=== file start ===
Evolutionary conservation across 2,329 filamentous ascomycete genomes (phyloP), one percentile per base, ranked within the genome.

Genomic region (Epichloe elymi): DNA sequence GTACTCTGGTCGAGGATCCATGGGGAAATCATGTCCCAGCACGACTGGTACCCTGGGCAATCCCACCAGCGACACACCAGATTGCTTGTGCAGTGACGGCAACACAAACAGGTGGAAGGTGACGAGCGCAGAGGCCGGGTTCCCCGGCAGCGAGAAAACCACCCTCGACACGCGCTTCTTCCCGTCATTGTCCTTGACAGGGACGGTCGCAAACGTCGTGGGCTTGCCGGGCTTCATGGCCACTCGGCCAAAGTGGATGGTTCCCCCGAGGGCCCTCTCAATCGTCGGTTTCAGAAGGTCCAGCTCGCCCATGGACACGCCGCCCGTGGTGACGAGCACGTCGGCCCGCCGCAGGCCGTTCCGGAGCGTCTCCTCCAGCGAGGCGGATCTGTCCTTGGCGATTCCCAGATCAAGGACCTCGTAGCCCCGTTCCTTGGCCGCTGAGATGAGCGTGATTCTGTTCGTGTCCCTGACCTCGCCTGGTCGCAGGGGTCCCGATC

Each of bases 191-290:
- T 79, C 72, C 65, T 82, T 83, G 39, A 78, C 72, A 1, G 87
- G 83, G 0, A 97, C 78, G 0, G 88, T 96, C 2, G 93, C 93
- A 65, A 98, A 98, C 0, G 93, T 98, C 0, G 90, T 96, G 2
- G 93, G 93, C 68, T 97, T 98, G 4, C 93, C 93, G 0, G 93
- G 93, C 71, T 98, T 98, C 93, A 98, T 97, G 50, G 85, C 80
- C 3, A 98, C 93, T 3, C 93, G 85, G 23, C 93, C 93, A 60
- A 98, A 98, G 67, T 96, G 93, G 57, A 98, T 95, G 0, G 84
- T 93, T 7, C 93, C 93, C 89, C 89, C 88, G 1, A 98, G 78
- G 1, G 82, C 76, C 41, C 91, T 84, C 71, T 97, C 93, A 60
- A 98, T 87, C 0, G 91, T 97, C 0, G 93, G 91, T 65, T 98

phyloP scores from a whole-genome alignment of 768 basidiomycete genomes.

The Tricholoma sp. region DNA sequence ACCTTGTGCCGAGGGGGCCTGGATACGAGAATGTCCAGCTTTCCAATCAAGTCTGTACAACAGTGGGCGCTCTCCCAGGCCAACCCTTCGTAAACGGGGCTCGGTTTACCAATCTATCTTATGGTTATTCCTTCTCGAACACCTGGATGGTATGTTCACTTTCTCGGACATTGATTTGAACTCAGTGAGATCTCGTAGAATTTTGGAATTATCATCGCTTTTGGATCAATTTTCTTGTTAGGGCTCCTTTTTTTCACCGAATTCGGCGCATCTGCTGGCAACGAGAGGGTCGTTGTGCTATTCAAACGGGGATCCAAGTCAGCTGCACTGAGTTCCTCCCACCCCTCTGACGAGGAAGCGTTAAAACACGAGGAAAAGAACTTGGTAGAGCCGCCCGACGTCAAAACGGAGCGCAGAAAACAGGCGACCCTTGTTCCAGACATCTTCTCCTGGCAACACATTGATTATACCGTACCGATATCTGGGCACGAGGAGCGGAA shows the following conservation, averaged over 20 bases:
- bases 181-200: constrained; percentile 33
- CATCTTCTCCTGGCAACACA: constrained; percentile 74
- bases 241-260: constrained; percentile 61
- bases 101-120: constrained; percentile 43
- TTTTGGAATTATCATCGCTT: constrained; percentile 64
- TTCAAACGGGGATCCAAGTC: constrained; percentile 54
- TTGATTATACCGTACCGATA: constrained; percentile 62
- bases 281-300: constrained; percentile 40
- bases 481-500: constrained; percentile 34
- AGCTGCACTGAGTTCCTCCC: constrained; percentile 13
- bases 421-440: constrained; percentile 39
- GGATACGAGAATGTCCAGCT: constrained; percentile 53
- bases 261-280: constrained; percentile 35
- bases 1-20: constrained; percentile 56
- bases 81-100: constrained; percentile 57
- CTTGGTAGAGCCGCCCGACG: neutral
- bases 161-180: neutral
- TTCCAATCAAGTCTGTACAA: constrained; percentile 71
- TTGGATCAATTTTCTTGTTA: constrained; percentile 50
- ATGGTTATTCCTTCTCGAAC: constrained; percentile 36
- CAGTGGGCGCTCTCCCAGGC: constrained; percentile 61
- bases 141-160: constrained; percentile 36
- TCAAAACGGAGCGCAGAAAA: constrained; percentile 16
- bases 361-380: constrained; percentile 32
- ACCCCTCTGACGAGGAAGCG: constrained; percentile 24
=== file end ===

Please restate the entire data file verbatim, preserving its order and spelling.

Evolutionary conservation across 2,329 filamentous ascomycete genomes (phyloP), one percentile per base, ranked within the genome.

Genomic region (Epichloe elymi): DNA sequence GTACTCTGGTCGAGGATCCATGGGGAAATCATGTCCCAGCACGACTGGTACCCTGGGCAATCCCACCAGCGACACACCAGATTGCTTGTGCAGTGACGGCAACACAAACAGGTGGAAGGTGACGAGCGCAGAGGCCGGGTTCCCCGGCAGCGAGAAAACCACCCTCGACACGCGCTTCTTCCCGTCATTGTCCTTGACAGGGACGGTCGCAAACGTCGTGGGCTTGCCGGGCTTCATGGCCACTCGGCCAAAGTGGATGGTTCCCCCGAGGGCCCTCTCAATCGTCGGTTTCAGAAGGTCCAGCTCGCCCATGGACACGCCGCCCGTGGTGACGAGCACGTCGGCCCGCCGCAGGCCGTTCCGGAGCGTCTCCTCCAGCGAGGCGGATCTGTCCTTGGCGATTCCCAGATCAAGGACCTCGTAGCCCCGTTCCTTGGCCGCTGAGATGAGCGTGATTCTGTTCGTGTCCCTGACCTCGCCTGGTCGCAGGGGTCCCGATC

Each of bases 191-290:
- T 79, C 72, C 65, T 82, T 83, G 39, A 78, C 72, A 1, G 87
- G 83, G 0, A 97, C 78, G 0, G 88, T 96, C 2, G 93, C 93
- A 65, A 98, A 98, C 0, G 93, T 98, C 0, G 90, T 96, G 2
- G 93, G 93, C 68, T 97, T 98, G 4, C 93, C 93, G 0, G 93
- G 93, C 71, T 98, T 98, C 93, A 98, T 97, G 50, G 85, C 80
- C 3, A 98, C 93, T 3, C 93, G 85, G 23, C 93, C 93, A 60
- A 98, A 98, G 67, T 96, G 93, G 57, A 98, T 95, G 0, G 84
- T 93, T 7, C 93, C 93, C 89, C 89, C 88, G 1, A 98, G 78
- G 1, G 82, C 76, C 41, C 91, T 84, C 71, T 97, C 93, A 60
- A 98, T 87, C 0, G 91, T 97, C 0, G 93, G 91, T 65, T 98

phyloP scores from a whole-genome alignment of 768 basidiomycete genomes.

The Tricholoma sp. region DNA sequence ACCTTGTGCCGAGGGGGCCTGGATACGAGAATGTCCAGCTTTCCAATCAAGTCTGTACAACAGTGGGCGCTCTCCCAGGCCAACCCTTCGTAAACGGGGCTCGGTTTACCAATCTATCTTATGGTTATTCCTTCTCGAACACCTGGATGGTATGTTCACTTTCTCGGACATTGATTTGAACTCAGTGAGATCTCGTAGAATTTTGGAATTATCATCGCTTTTGGATCAATTTTCTTGTTAGGGCTCCTTTTTTTCACCGAATTCGGCGCATCTGCTGGCAACGAGAGGGTCGTTGTGCTATTCAAACGGGGATCCAAGTCAGCTGCACTGAGTTCCTCCCACCCCTCTGACGAGGAAGCGTTAAAACACGAGGAAAAGAACTTGGTAGAGCCGCCCGACGTCAAAACGGAGCGCAGAAAACAGGCGACCCTTGTTCCAGACATCTTCTCCTGGCAACACATTGATTATACCGTACCGATATCTGGGCACGAGGAGCGGAA shows the following conservation, averaged over 20 bases:
- bases 181-200: constrained; percentile 33
- CATCTTCTCCTGGCAACACA: constrained; percentile 74
- bases 241-260: constrained; percentile 61
- bases 101-120: constrained; percentile 43
- TTTTGGAATTATCATCGCTT: constrained; percentile 64
- TTCAAACGGGGATCCAAGTC: constrained; percentile 54
- TTGATTATACCGTACCGATA: constrained; percentile 62
- bases 281-300: constrained; percentile 40
- bases 481-500: constrained; percentile 34
- AGCTGCACTGAGTTCCTCCC: constrained; percentile 13
- bases 421-440: constrained; percentile 39
- GGATACGAGAATGTCCAGCT: constrained; percentile 53
- bases 261-280: constrained; percentile 35
- bases 1-20: constrained; percentile 56
- bases 81-100: constrained; percentile 57
- CTTGGTAGAGCCGCCCGACG: neutral
- bases 161-180: neutral
- TTCCAATCAAGTCTGTACAA: constrained; percentile 71
- TTGGATCAATTTTCTTGTTA: constrained; percentile 50
- ATGGTTATTCCTTCTCGAAC: constrained; percentile 36
- CAGTGGGCGCTCTCCCAGGC: constrained; percentile 61
- bases 141-160: constrained; percentile 36
- TCAAAACGGAGCGCAGAAAA: constrained; percentile 16
- bases 361-380: constrained; percentile 32
- ACCCCTCTGACGAGGAAGCG: constrained; percentile 24